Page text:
and , are learned to represent the input speech’s speaker and device characteristics, respectively. For the evaluation, the speaker embeddings are extracted, and the similarities are calculated to perform the verification.3.3 Classifier and MI Estimator
Analogous to the previous disentanglement approaches [17, 18, 22, 24, 31], we follow the multitask learning strategy which includes the classification and MI minimizationbased disentanglement tasks. As shown in Figure 1, the classification task consists of the speaker and device classifiers, and , respectively. For the MI minimizationbased disentanglement task, there are three MI estimators, , , and .
Speaker classifier : To force the speaker embeddings to discriminate their speaker labels, we adopt the combination of the additive angular margin (AAM) softmax [32] and the angular prototypical (AP) loss [33], which has shown the great performance in this field [4, 34]. Given the pairs of speaker embeddings and labels , the speaker classification loss function is formulated as follows:
(8)  
(9) 
(10) 
where is the batch size, is a scale factor, is a margin, is the normalized dot product between the th class weight of and , and denotes the cosine similarity between two different utterances of th speaker.
Device classifier : As in the speaker classifier, the device embeddings are trained to identify their device labels. The device classification loss is defined as AAM softmax:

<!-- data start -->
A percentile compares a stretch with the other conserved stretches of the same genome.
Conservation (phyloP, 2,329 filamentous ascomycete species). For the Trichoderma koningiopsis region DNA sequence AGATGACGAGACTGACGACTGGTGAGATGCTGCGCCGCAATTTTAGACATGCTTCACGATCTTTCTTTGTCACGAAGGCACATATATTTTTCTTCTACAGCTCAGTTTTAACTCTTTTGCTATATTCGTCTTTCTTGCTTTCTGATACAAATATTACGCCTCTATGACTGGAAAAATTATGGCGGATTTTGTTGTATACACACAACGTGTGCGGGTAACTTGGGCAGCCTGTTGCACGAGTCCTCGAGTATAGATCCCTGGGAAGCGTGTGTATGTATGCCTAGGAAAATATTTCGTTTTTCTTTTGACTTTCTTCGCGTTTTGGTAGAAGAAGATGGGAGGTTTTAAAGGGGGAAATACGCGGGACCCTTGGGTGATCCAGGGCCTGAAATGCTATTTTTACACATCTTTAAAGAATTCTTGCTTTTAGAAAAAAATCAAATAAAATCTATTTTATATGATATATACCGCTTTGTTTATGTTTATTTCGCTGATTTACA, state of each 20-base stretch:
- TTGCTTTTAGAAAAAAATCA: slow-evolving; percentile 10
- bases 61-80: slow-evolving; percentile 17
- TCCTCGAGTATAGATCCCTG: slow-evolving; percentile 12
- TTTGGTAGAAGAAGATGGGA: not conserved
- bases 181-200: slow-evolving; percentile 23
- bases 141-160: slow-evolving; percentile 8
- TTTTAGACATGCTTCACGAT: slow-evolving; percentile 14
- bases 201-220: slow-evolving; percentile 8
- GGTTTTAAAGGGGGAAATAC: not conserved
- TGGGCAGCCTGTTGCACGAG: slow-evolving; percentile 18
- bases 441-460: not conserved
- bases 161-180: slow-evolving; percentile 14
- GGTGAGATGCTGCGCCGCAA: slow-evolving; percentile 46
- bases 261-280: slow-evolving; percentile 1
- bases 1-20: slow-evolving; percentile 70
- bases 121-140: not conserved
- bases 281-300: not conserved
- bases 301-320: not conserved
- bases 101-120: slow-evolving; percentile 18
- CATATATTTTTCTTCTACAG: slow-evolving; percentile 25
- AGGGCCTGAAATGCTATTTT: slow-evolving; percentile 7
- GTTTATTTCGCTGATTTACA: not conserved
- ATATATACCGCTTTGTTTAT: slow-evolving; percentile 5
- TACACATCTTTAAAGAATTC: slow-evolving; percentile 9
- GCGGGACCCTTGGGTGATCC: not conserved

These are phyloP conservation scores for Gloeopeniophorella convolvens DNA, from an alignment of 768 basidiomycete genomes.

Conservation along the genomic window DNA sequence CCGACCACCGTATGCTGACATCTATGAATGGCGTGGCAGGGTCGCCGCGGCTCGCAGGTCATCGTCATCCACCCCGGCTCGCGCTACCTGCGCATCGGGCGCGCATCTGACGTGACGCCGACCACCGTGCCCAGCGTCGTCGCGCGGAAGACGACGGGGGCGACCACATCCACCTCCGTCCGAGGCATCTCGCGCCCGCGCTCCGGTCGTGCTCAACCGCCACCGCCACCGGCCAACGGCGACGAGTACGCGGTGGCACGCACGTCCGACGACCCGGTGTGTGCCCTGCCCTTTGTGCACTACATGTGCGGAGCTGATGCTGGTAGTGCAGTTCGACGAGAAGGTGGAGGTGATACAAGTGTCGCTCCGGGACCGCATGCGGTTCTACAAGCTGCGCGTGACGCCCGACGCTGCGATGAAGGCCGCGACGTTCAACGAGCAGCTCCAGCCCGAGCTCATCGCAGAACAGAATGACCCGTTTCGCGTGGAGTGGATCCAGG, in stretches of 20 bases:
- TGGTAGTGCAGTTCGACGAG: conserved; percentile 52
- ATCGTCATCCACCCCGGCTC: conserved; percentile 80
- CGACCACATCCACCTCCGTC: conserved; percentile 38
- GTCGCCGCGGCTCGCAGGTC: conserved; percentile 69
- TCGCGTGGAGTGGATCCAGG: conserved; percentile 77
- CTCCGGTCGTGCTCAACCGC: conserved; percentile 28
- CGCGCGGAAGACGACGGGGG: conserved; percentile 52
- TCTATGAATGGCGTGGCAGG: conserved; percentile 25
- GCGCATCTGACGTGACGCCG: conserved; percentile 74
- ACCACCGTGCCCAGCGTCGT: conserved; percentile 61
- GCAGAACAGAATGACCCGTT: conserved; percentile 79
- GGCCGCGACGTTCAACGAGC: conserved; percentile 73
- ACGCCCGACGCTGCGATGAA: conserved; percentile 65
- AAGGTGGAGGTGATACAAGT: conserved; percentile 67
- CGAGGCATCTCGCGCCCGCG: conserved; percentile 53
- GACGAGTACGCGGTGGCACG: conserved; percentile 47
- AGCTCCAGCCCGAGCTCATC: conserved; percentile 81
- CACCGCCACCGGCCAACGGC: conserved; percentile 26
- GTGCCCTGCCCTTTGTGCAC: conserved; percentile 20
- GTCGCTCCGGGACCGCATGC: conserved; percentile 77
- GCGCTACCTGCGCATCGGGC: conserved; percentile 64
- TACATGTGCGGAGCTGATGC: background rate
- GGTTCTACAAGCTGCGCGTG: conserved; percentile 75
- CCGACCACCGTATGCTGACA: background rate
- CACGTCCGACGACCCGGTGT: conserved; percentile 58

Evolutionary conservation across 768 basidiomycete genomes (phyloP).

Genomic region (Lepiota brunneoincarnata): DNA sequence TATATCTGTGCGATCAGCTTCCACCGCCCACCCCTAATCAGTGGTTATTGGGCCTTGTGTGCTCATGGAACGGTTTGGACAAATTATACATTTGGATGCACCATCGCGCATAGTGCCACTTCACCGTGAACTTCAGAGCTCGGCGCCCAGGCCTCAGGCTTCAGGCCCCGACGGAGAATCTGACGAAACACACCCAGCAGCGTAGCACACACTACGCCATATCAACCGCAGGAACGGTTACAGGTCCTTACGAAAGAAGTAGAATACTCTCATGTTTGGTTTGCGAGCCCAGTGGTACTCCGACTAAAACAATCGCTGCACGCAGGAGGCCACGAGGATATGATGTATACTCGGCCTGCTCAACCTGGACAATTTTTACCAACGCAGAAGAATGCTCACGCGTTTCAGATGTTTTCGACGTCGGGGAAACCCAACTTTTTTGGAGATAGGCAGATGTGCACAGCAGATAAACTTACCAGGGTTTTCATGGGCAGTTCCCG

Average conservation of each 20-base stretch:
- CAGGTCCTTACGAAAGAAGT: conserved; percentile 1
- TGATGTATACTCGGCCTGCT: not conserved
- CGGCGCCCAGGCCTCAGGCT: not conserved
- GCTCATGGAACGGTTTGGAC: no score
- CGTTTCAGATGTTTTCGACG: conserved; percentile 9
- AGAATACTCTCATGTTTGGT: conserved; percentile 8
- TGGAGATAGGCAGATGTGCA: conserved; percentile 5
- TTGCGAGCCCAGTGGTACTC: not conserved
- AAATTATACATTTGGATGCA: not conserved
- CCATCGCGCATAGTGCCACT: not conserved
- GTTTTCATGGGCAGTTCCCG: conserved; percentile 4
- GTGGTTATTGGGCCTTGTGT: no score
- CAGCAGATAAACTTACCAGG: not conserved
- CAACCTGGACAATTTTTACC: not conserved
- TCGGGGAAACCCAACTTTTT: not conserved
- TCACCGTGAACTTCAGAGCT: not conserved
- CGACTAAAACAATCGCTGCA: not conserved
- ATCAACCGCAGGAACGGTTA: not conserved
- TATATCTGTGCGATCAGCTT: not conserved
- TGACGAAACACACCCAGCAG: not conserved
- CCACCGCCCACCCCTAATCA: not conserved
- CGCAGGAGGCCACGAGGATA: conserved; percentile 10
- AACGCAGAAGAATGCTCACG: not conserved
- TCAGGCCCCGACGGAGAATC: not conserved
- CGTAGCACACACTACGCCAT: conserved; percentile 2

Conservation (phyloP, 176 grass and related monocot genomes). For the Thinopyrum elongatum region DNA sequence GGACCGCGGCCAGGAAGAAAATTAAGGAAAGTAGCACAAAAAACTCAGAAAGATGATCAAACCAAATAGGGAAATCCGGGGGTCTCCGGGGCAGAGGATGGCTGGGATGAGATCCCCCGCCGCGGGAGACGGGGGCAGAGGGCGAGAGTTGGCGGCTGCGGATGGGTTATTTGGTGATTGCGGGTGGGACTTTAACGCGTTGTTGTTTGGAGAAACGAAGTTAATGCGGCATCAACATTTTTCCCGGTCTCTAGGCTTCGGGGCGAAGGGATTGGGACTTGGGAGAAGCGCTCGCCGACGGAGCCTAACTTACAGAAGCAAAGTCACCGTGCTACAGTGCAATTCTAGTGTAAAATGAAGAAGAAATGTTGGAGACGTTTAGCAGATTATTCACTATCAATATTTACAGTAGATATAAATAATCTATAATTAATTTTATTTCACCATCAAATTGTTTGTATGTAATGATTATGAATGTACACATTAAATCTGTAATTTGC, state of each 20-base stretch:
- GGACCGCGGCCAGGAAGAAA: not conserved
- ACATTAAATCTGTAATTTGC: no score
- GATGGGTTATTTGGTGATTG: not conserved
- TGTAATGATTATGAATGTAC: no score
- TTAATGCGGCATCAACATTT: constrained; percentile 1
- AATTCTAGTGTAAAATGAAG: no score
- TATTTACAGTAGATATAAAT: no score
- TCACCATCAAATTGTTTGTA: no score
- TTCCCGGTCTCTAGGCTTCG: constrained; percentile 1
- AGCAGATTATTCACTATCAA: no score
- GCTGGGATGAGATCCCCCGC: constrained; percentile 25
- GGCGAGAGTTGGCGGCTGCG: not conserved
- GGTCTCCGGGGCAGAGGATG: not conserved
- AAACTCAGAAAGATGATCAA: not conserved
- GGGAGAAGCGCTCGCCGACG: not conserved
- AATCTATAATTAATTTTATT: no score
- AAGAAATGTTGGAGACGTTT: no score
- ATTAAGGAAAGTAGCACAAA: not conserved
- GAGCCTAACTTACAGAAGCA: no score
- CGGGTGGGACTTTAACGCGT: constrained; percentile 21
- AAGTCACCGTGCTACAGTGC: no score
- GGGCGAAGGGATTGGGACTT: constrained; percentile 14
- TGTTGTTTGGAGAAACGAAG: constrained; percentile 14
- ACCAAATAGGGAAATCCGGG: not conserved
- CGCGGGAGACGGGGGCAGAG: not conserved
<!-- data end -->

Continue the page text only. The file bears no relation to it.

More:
(11) 
MI estimator : To minimize the MI between speaker and device embeddings, we adopt the mechanism of variational CLUB estimator, which calculates the MI upper bound via the difference of variational distributions between positive and negative sample pairs. The MI upper bound between and is estimated as:
(12) 
(13) 
where is the variational network with trainable parameters for approximating , i.e., representing . The variational distribution is estimated via the isotropic Gaussian with a diagonal covariance matrix, as shown in Figure 3 (left network). and are obtained via the last two MLP layers of . The parameters of the variational network are optimized independently with the parameters of the main networks by minimizing the following negative loglikelihood:
(14)